The service has sound financial management
There are regular reviews to consider all the service’s expenditure, including its non‑pay costs. And this scrutiny makes sure the service gets value for money. For example, an external consultant has supported the service to benchmark itself against other services. The benchmarking report identifies that the service manages costs well and has the scope to improve its efficiency through its staff, technology and estate.
The service has made savings and efficiencies, which haven’t affected its operational performance or the service for the public. These include:
- restructuring its senior and middle leadership teams and reducing the number of department heads and flexi duty officers;
- managing some of its stations in pairs with the reduced leadership teams;
- sharing fleet maintenance with Hampshire and the Isle of Wight; and
- rationalising the service’s estate, saving on maintenance costs of older properties.
This has helped it to save £2.4m in the last 5 years, as required by its efficiency plan. A thorough evaluation of the approach shows overall improvement in service provision and some opportunities for further improvements.
The service is taking steps to make sure important areas, including estates, fleet and procurement, are well placed to achieve efficiency gains through sound financial management and best working practices. The service is due to buy breathing apparatus jointly with the Thames Valley services in 2022/23. It continues to review its equipment and purchase needs through a joint Thames Valley procurement contract. This contract supports the service’s work with other Thames Valley fire services when responding across its borders.
How well does the FRS make the fire and rescue service affordable now and in the future?
Royal Berkshire Fire and Rescue Service is good at making the service affordable now and in the future.
Royal Berkshire Fire and Rescue Service was good in its 2018/19 assessment.
Fire and rescue services should continuously look for ways to improve their effectiveness and efficiency. This includes transforming how they work and improving their value for money. Services should have robust spending plans that reflect future financial challenges and efficiency opportunities, and they should invest in better services for the public.
The service understands its future financial challenges
The service has a sound understanding of future financial challenges. It plans to mitigate its main or significant financial risks. For example, the service recognises that the property element of its capital programme isn’t fully funded from 2024/25. It submitted two previous bids to the Salix Finance Public Sector Decarbonisation Scheme, which were unsuccessful. The outcome of a third bid hasn’t been decided. The service intends to review its future plans in 2022/23, considering the condition of its estate, to make best use of its available resources.
The underpinning assumptions are relatively robust, realistic and sensible. They take account of the wider external environment and some scenario planning for future spending reductions. This includes council tax precept flexibility, which has enabled an increase of £5 (7.2 percent) for a Band D property in 2022/23.
We are pleased to see that the service has identified savings and investment opportunities to improve the service to the public or generate further savings. It has benefited from using an external company to benchmark itself against other fire and rescue services and determine where it can improve value for money. The service met its previous efficiency plan and saved £2.4m by 2022.
In the service’s medium-term financial plan, it has identified savings of £345,000 that it can make in 2022/23. This includes its successful appeal of business rate charges worth £77,000 per year. It has also identified £120,000 of the £325,000 savings it needs to make in 2023/24. The service has transferred £332,000 from its budget carry-forward reserve to its transition fund reserve. This will support invest-to-save IT projects from 2023/24.
The service maintains and makes good use of its reserves
The service has a sensible and sustainable plan for using its reserves. This plan includes holding a general reserve of £2.2m, which is 6.8 percent of its revenue budget and will mitigate against the risk of unexpected events, such as unfunded pay awards.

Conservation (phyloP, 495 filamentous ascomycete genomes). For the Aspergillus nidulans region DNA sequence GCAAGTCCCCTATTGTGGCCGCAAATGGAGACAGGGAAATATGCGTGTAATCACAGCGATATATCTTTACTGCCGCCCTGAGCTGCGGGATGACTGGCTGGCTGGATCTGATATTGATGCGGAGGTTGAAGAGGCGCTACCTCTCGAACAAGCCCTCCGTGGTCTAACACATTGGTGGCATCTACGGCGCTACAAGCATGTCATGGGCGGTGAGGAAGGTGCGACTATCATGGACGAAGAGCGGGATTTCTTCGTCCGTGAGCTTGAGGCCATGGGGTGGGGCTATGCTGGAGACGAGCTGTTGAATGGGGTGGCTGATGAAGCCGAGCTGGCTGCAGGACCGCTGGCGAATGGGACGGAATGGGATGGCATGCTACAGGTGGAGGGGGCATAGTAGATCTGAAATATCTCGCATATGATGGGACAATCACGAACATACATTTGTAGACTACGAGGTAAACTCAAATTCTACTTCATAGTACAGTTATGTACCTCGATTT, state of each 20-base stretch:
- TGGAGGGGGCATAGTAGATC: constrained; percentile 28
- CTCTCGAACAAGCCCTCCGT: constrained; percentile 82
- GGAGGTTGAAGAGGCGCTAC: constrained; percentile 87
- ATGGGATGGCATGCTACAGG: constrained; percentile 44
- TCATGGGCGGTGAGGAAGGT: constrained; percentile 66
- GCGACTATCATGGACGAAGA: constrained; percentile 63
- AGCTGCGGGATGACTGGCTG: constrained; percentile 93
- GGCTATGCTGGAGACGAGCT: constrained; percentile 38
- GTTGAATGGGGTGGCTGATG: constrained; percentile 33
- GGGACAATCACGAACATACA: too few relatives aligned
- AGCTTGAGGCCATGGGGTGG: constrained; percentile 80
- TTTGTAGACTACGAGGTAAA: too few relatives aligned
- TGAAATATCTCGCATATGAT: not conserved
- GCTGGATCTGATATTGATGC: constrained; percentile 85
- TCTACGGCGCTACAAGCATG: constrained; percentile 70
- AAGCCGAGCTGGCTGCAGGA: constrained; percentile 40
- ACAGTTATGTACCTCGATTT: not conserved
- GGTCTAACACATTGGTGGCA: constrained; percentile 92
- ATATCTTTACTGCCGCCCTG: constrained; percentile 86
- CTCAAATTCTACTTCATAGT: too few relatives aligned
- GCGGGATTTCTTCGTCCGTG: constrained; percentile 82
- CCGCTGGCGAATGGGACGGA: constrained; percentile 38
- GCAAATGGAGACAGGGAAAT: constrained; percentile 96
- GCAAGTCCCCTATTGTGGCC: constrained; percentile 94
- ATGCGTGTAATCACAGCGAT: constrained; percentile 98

Fleet and estate plans are improving the service’s efficiency and effectiveness
The service’s estate and fleet strategies have clear links to the CRMP. The development of the new station at Theale was as a direct result of needing to improve the service’s response in the west of the county. Both strategies exploit opportunities to improve efficiency and effectiveness. For example, the service’s arrangement with Hampshire and Isle of Wight Fire and Rescue Service for fleet maintenance saves the service approximately £69,000 per annum.
The strategies are regularly reviewed so that the service can accurately assess the impact that any changes in estate and fleet provision, or future innovation, would have on risk. The service knows that some of its estate needs improvement and it may not be able to fund all the projects. It is considering how to make best use of future available resources. At times, the service has used a self-improvement approach. This has meant station-based staff have used some of their time to improve their working environment.
The service has made improvements to its IT systems
We are encouraged to see the improvements the service has made since the previous inspection in 2019, where we identified this as an area for improvement. Some of the service’s prevention and protection activities have moved from paper-based recording to digital systems. Further improvements could still be made to better integrate the service’s systems and make sure workforce time is used as efficiently as possible.
The service actively considers how changes in technology and future innovation may affect risk. It adapted its IT strategy to meet service needs during the pandemic. It also seeks to exploit opportunities to improve efficiency and effectiveness presented by changes in technology. For example, it is using a QR code system to promote fire safety advice for residents and owners of high-rise buildings.
The service has put in place some of the capacity and capability needed to achieve sustainable transformation. It routinely seeks opportunities to work with others to improve efficiency and provide better services in the future. It should continue to consider how it can be competitive and attract those with the right skills to implement its IT strategy.
The service generates some of its income from external sources
The service actively considers and exploits opportunities for generating extra income. It continues to rent out some of its office spaces and has agreed lease terms with Thames Valley Police.
Where appropriate, it has applied for external funding to invest in improvements to the service given to the public. These include a recent application to the community infrastructure levy. The service is a member of the Fire and Rescue Indemnity Company and received a proportion of the accumulated surplus due to a lower‑than‑expected level of claims.